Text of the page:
PubMed | Institute for Agri Technology and Food Innovation and Copenhagen University
Type: Journal Article | Journal: Breeding science | Year: 2016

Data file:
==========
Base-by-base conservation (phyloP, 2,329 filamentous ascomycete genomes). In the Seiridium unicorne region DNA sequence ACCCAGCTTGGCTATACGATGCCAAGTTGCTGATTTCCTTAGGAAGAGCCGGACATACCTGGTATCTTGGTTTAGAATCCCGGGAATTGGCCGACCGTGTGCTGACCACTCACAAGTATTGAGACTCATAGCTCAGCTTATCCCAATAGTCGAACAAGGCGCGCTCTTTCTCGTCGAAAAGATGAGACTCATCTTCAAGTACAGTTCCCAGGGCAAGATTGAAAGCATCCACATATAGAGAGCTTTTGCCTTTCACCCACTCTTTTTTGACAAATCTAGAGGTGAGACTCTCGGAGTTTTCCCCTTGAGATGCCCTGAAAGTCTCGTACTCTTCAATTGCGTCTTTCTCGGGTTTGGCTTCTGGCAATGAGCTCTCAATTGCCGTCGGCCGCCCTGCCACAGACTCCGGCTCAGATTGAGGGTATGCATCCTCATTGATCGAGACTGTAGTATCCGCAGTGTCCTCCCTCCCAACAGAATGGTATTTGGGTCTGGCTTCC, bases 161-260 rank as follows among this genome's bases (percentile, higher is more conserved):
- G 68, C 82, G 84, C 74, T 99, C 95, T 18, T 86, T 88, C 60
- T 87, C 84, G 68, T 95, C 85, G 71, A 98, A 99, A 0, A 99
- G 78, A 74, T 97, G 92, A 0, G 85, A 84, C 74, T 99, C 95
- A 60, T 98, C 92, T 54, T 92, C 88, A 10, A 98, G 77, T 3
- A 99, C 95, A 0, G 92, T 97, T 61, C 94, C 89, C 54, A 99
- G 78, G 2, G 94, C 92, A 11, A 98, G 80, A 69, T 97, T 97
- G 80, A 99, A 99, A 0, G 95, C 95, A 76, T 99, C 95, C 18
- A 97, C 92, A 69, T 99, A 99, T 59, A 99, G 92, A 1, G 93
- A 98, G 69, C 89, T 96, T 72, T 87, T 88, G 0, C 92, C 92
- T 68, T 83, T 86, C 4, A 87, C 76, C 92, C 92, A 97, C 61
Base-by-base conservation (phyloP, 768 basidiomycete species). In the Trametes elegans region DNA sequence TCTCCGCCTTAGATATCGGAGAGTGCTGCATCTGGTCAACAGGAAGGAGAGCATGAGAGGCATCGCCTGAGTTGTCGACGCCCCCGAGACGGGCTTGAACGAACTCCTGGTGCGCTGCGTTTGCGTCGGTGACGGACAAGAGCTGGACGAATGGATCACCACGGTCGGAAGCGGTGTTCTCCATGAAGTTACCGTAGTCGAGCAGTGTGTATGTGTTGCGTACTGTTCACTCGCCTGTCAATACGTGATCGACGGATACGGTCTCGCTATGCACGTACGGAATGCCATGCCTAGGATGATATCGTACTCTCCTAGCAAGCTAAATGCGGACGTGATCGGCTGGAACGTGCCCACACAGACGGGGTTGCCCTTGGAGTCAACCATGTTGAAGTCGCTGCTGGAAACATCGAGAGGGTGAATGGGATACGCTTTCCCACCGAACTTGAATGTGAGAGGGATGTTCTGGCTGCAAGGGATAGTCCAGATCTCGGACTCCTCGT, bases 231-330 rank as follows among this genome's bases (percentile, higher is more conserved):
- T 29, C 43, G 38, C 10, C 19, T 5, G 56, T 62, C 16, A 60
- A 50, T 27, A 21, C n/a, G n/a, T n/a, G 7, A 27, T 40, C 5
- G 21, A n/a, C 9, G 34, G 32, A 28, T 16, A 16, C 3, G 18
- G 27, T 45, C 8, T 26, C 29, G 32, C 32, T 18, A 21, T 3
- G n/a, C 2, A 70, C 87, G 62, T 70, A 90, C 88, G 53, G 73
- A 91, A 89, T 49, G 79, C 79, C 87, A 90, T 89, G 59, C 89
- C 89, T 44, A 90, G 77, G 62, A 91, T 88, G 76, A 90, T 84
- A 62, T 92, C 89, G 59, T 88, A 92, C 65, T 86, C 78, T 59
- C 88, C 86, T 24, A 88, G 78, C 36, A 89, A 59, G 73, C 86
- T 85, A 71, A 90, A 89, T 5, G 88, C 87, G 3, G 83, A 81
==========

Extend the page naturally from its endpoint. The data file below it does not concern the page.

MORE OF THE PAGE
Rose mallows belong to the Muenchhusia section of the Hibiscus genus. They represent a small group of cold tolerant North American plants and are popular ornamentals mainly because of their abundant, large and colorful flowers. Due to their geographical origin they are well suited for garden use in temperate regions worldwide. The aim of the study was to investigate hybridization barriers in crosses among cultivars of Hibiscus species from the Muenchhusia section: H. coccineus, H. laevis and H. moscheutos. Crossing barriers were identified as both pre- and post-zygotic. The analysis of pollen tube growth revealed inhibition of pollen tubes and their abnormal growth. In specific crosses the fertilization success was low. The pre-fertilization barriers did not cause a complete reproductive isolation between the hybridization partners. In relation to post-fertilization barriers, the occurrence of hybrid incompatibilities such as unviability, chlorosis, necrosis, stunted growth and albinism were the main drawback in production of hybrids. The appearance of symptoms of hybrid incompatibilities was dependent upon specific parental plants. The obtained progeny had intermediate leaf morphology and flower morphology compared to parental plants. Hybridity state was verified by morphological analysis and RAPD markers. Based on the overall plant morphology, 472 hybrid progenies were obtained.